Tokyo, Day 1
I woke up just as the sun began to rise over Tokyo. Pretty sweet view from our hotel room.
We had breakfast at the hotel. I went with the Japanese version of breakfast. Poached egg in a soy broth that I slid into a bowl of miso soup. I also had a few pieces of dim sum on the side. I could get used to this.
Our first stop was at the Meiji Jungu shrine. It is the Daddy of all Tokyo shrines. Before going in you are supposed to take this water (left hand first) over each of your hands and then take a sip of the water.
Then you come into the area where the shrine is.
You are supposed to get one of these wooden signs and write your wish on it and leave in the area obviously hoping your wise will come true.
These sake barrels are enshrined by the sake brewers around Japan to show their deep respect for Emperor Meiji and Empress Shoken.
We walked over to the Harajuku area. It was actually great to be there in the morning right before everything opened up. Come 4pm the place is packed. There are literally vending machines on every block.
This particular area is the teen culture mecca. Reminds me a little bit what 8th street used to be years ago in NYC. We also walked up and down Cat Street where there are more funky boutiques
Inside the Gyre building are a few high end stores but what we really came for is to check out the 3rd floor where there is a 3D camera store. Unfortunately we did not make reservations for a photo shoot because I had just found out about it but the concept is awesome. I'd love to get a family photograph.
This is one side of Cat Street.
For lunch we went to Harajuku Gyoza. No reservations and the line can be insane. We got there early. The menu is short and sweet. Fried dumplings, steamed dumplings, cabbage, bean sprouts with meat sauce and cucumbers. The other items are drinks.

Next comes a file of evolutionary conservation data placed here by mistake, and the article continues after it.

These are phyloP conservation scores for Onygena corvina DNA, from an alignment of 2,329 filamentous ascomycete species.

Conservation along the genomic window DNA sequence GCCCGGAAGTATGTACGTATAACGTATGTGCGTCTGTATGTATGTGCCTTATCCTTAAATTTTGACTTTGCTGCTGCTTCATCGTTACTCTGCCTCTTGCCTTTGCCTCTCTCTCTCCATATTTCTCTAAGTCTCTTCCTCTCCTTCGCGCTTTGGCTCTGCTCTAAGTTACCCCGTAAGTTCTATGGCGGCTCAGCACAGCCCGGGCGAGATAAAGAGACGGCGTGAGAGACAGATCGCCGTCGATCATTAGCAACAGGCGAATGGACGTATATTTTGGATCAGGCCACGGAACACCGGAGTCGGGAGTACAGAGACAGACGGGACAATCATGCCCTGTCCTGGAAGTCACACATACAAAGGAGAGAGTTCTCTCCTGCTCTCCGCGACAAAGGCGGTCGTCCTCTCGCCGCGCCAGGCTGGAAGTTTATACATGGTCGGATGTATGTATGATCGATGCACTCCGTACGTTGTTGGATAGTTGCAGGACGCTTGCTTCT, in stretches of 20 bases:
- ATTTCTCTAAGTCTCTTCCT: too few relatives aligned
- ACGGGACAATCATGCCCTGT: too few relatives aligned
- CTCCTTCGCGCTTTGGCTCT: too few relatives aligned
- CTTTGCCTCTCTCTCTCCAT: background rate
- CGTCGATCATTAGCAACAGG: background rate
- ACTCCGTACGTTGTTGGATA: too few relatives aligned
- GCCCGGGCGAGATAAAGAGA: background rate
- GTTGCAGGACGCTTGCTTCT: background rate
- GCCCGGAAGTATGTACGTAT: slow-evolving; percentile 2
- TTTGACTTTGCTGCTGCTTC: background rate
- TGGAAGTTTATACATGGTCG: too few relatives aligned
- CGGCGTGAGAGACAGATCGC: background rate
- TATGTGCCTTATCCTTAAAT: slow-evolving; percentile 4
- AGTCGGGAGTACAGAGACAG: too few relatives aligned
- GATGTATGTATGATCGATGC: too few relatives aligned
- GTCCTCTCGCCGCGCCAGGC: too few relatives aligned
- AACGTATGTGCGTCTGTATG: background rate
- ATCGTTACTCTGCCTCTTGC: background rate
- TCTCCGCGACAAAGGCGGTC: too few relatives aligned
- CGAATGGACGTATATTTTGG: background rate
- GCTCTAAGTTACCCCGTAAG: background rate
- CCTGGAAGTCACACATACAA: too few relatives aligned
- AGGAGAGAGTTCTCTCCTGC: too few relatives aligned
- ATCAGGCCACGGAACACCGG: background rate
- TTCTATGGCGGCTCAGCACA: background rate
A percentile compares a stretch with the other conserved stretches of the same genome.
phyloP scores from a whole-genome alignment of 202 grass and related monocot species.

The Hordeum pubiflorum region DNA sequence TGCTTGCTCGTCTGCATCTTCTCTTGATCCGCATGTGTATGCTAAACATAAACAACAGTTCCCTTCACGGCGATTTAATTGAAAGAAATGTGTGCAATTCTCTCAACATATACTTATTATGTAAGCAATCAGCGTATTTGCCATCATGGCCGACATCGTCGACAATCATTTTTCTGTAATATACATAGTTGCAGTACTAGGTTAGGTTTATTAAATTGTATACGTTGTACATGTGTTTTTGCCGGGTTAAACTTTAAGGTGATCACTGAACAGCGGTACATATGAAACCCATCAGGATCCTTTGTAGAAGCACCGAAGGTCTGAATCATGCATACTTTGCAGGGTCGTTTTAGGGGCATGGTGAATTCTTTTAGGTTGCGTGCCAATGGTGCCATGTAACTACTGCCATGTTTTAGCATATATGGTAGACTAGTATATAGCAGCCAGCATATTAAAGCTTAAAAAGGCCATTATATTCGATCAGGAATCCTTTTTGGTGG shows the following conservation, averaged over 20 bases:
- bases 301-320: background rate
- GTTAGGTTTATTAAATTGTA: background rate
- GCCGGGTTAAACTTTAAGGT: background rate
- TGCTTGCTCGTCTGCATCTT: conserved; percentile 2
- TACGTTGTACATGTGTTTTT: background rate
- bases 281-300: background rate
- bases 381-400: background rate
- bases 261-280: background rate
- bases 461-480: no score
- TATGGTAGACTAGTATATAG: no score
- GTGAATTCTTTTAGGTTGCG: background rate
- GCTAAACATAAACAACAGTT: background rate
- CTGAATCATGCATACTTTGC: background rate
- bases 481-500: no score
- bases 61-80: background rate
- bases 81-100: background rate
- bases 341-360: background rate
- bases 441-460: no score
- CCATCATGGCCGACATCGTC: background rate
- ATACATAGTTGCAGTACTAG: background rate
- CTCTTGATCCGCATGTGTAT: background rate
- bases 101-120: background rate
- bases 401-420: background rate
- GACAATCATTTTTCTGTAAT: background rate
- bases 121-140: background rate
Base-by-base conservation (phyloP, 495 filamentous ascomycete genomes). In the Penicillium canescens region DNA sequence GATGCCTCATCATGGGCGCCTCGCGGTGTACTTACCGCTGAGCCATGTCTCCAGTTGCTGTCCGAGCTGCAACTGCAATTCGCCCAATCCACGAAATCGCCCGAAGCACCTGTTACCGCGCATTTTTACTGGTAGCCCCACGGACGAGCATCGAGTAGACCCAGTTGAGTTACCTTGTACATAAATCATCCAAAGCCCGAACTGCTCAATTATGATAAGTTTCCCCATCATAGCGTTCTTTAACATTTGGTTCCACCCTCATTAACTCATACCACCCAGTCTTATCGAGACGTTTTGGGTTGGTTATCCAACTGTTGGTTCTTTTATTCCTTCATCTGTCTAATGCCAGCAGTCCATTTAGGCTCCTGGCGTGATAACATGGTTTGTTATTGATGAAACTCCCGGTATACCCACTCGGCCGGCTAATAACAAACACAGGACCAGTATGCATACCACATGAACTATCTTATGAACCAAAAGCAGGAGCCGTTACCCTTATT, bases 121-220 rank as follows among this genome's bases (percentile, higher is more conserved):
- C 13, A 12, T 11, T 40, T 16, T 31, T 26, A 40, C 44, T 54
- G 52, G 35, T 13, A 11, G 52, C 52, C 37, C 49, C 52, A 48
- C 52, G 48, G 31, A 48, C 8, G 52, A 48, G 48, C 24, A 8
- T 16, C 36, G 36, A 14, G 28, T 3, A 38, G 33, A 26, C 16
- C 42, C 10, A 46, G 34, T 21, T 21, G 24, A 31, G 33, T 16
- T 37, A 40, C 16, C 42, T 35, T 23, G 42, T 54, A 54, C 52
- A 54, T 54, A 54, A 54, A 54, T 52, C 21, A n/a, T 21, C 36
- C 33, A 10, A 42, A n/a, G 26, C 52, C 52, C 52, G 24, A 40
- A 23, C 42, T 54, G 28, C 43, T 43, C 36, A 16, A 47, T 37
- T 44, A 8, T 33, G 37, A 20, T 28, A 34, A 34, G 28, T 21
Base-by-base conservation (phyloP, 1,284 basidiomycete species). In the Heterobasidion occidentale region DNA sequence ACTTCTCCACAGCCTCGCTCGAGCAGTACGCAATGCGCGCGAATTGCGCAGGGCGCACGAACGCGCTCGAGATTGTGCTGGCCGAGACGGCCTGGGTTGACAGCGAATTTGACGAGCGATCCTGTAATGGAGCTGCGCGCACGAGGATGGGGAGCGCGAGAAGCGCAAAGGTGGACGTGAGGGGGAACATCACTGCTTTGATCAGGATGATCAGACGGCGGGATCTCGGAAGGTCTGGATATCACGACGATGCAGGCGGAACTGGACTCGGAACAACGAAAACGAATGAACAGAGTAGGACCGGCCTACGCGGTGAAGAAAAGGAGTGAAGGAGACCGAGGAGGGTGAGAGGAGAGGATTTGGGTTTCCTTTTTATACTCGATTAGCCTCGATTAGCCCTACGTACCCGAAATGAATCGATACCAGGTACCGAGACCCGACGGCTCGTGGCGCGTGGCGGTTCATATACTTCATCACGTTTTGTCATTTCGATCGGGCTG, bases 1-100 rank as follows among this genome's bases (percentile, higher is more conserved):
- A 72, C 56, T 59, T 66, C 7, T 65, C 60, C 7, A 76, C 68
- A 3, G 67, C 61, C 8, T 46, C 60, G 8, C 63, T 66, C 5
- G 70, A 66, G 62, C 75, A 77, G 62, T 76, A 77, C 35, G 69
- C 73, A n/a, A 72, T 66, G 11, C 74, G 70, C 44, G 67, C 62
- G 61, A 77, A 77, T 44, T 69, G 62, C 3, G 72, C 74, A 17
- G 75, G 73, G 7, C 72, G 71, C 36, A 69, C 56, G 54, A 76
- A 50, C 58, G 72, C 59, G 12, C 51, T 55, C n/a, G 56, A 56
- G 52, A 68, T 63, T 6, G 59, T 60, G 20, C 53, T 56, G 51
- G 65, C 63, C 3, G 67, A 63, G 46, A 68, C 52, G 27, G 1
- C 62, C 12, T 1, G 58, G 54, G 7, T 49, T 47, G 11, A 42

Fried dumplings. They are just perfect. Not greasy like you tend to get just crisp.
Pickled cabbage. This was awesome. I could have eaten bowls of this stuff. Sliced cucumbers in a sesame paste.
Boiled bean sprouts with a meat sauce. Think Italian meat sauce over bean sprouts.
I am making sure I find a big jar of this chili sauce to take home.
Up the street is the Louis Vuitton Building and on the 7th floor there is a rotating art installation. The room is beautiful and overlooks the city. This particular installation is from Ernesto Neto. You talk off your shoes and walk through this hanging structure.
Down the street is a food installation called 246 Common. It is only open until March. Reminds me a little bit of Brooklyn Smorgrasbourg. This is a cool stall for the Octopus Balls.
Roasted sweet potatoes cooked on hot rocks.
A green vegetable garden in the middle of the stalls.
We continued on to Franc Franc which is a furniture store. We thought there was a Monocle Shop inside but it wasn't there. The light fixture in the middle of the store is very cool.
I loved the architecture of the Prada Building. It looks like a big building of quilted glass. It was built by Herzog and de Meuron, a Swiss design team.